We do not know what combination of viral, host, and treatment factors has allowed some infants to survive into adolescence after perinatal HIV infection, and can presently only speculate what the future holds in store for them. Taking scientific advantage of the large number of perinatally infected adolescents and young adults in the Los Angeles area, we are proposing studies to examine the balance between the pathogenic properties of HIV, the suppressive and selective power of antiretroviral therapy, and the regenerative capacity of the immune system that exists in these individuals. 


1.             Bamji M, Thea DM, Weedon J, Krasinski K, Matheson PB, Thomas P, Lambert G, Abrams EJ, Steketee R, Heagarty M. Prospective study of human immunodeficiency virus 1-related disease among 512 infants born to infected women in New York City. The New York City Perinatal HIV Transmission Collaborative Study Group. Pediatr Infect Dis J 1996;15:891-8.

2.             Barnhart HX, Caldwell MB, Thomas P, Mascola L, Ortiz I, Hsu HW, Schulte J, Parrott R, Maldonado Y, Byers R. Natural history of human immunodeficiency virus disease in perinatally infected children: an analysis from the Pediatric Spectrum of Disease Project. Pediatrics 1996;97:710-6.

3.             Galli L, de Martino M, Tovo PA, Gabiano C, Zappa M. Predictive value of the HIV paediatric classification system for the long-term course of perinatally infected children. Int J Epidemiol 2000;29:573-8.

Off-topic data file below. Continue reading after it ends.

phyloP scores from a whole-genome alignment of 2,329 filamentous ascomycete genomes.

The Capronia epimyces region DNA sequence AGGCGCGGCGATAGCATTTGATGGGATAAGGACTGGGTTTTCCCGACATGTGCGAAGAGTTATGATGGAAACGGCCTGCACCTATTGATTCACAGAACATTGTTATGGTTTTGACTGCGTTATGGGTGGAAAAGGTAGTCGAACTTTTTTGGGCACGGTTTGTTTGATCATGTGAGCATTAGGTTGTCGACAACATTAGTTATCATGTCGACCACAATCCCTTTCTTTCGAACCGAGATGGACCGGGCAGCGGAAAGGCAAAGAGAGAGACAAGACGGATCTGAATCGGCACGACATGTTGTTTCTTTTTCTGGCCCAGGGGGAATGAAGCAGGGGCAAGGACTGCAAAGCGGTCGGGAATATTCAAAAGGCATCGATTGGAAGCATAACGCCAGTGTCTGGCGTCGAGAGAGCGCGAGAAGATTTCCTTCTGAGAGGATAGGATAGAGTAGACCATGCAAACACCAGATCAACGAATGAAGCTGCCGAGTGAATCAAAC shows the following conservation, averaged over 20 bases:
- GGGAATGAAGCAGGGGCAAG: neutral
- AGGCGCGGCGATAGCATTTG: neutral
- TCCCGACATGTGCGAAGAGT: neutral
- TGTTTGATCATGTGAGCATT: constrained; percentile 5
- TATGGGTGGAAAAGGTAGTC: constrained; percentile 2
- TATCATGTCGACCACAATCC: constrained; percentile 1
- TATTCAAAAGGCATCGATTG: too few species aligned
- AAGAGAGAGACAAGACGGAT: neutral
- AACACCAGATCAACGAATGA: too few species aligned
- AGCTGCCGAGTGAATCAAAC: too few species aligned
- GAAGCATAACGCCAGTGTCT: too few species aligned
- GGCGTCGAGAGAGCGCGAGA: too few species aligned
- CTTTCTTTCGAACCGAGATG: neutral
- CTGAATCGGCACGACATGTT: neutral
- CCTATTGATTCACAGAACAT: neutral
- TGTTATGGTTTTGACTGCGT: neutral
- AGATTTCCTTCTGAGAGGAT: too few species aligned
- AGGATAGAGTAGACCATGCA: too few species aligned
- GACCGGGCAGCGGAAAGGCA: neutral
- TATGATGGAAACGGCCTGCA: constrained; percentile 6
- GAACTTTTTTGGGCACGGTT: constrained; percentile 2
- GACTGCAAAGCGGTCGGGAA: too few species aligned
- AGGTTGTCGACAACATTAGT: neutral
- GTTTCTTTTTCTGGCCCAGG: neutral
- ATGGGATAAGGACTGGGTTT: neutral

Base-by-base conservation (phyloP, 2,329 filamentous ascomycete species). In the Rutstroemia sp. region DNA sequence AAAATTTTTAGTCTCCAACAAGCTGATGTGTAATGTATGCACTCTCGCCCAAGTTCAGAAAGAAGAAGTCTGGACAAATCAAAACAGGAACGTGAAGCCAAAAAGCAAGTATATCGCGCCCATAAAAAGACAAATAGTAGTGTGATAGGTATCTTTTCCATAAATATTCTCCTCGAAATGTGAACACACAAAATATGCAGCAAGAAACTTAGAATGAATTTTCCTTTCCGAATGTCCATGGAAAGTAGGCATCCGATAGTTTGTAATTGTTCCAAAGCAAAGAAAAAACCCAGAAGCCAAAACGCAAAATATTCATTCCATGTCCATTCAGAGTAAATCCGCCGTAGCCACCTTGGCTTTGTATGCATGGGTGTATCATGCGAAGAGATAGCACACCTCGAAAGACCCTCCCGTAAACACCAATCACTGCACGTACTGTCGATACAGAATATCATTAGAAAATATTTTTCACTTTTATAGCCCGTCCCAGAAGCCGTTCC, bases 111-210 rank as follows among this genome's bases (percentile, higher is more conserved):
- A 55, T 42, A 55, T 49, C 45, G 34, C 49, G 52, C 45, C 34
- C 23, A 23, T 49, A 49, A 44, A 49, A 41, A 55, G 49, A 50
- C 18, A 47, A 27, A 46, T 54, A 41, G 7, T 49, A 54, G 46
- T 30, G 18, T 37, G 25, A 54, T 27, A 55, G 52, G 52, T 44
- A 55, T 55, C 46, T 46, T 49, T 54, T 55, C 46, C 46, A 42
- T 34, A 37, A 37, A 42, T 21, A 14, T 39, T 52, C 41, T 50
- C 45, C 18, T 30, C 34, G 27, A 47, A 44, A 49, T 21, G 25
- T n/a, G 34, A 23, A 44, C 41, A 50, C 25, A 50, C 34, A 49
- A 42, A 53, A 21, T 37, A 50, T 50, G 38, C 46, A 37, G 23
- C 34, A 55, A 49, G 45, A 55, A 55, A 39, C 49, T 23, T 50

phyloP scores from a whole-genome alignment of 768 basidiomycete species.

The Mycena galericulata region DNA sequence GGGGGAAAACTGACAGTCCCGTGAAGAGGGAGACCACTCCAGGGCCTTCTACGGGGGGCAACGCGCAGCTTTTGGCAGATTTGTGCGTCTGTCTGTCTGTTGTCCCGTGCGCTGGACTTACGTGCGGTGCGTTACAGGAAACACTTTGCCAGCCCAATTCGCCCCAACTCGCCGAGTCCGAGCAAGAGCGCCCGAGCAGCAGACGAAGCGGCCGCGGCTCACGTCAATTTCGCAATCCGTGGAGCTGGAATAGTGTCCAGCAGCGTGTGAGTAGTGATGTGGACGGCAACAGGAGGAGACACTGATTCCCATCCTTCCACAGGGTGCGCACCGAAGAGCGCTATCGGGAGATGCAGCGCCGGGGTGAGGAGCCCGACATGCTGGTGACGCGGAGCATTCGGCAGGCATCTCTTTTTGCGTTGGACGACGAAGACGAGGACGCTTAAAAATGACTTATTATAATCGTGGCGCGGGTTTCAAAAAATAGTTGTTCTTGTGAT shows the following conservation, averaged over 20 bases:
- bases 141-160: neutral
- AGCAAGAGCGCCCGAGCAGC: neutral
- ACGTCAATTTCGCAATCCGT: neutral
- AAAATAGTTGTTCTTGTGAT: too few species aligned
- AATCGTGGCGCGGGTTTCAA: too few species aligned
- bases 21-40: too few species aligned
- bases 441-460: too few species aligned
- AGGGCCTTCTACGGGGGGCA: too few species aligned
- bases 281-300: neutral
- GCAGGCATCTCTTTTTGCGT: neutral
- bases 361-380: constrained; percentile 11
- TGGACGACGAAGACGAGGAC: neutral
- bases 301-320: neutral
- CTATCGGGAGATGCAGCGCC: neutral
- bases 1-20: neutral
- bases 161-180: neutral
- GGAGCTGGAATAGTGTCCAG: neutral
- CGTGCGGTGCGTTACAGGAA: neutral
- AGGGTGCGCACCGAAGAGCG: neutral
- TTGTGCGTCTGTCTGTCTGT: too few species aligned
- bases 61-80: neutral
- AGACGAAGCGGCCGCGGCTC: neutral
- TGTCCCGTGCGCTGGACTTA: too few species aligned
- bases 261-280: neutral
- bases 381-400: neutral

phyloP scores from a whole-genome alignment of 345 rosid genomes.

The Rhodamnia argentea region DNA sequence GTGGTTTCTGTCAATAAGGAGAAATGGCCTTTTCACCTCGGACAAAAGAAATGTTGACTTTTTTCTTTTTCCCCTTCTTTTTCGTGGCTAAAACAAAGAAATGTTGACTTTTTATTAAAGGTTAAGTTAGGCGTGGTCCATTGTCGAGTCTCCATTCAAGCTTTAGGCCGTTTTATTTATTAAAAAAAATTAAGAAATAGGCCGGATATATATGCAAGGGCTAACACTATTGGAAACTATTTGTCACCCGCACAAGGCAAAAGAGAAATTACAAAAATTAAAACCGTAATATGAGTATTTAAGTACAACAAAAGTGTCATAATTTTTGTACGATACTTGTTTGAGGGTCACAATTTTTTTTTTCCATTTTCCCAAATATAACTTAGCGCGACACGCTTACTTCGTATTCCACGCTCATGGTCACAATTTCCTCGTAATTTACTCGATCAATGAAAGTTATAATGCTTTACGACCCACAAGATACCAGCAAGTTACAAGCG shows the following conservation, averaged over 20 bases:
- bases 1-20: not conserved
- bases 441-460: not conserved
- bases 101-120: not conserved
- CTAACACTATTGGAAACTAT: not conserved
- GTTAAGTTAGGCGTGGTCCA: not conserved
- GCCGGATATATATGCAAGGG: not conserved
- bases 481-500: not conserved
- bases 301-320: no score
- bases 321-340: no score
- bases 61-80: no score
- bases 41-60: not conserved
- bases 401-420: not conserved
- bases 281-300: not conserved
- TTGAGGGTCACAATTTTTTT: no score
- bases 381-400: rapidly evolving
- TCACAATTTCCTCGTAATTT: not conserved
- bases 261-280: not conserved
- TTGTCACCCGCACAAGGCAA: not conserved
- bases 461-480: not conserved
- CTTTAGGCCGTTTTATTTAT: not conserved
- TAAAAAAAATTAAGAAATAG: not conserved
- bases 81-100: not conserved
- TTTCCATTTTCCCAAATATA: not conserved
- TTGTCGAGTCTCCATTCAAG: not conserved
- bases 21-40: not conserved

4.             CDC. HIV/AIDS Surveillance Report. End. Vol.12, No.2 ed, 2000

5.             Poli G. Cytokines and Chemokines in HIV Infection. Retroviral Immunology: Immune Response and Restoration Edited by: Giuseppe Pantaleo and Bruce D Walker 2001; 53-78.

6.             Samson M, Libert F, Doranz BJ, Rucker J, Liesnard C, Farber CM, Saragosti S, Lapoumeroulie C, Cognaux J, Forceille C, Muyldermans G, Verhofstede C, Burtonboy G, Georges M, Imai T, Rana S, Yi Y, Smyth RJ, Collman RG, Doms RW, Vassart G, Parmentier M. Resistance to HIV-1 infection in caucasian individuals bearing mutant alleles of the CCR-5 chemokine receptor gene. Nature 1996;382:722-5.

7.             Rousseau C, Abrams E, Lee M, Urbano R, King MC. Long terminal repeat and nef gene variants of human immunodeficiency virus type 1 in perinatally infected long-term survivors and rapid progressors. AIDS Res Hum Retroviruses 1997;13:1611-23.

8.             Geffin R, Wolf D, Muller R, Hill MD, Stellwag E, Freitag M, Sass G, Scott GB, Baur AS. Functional and structural defects in HIV type 1 nef genes derived from pediatric long-term survivors. AIDS Res Hum Retroviruses 2000;16:1855-68.

9.             Nielsen K, McSherry G, Petru A, Frederick T, Wara D, Bryson Y, Martin N, Hutto C, Ammann AJ, Grubman S, Oleske J, Scott GB. A descriptive survey of pediatric human immunodeficiency virus-infected long-term survivors. Pediatrics 1997;99:E4.

10.           Ho DD, Neumann AU, Perelson AS, Chen W, Leonard JM, Markowitz M. Rapid turnover of plasma virions and CD4 lymphocytes in HIV-1 infection. Nature 1995;373:123-6.

11.           Wei X, Ghosh SK, Taylor ME, Johnson VA, Emini EA, Deutsch P, Lifson JD, Bonhoeffer S, Nowak MA, Hahn BH, et al. Viral dynamics in human immunodeficiency virus type 1 infection. Nature 1995;373:117-22.

12.           Autran B, Carcelain G, Li TS, Blanc C, Mathez D, Tubiana R, Katlama C, Debre P, Leibowitch J. Positive effects of combined antiretroviral therapy on CD4+ T cell homeostasis and function in advanced HIV disease. Science 1997;277:112-6.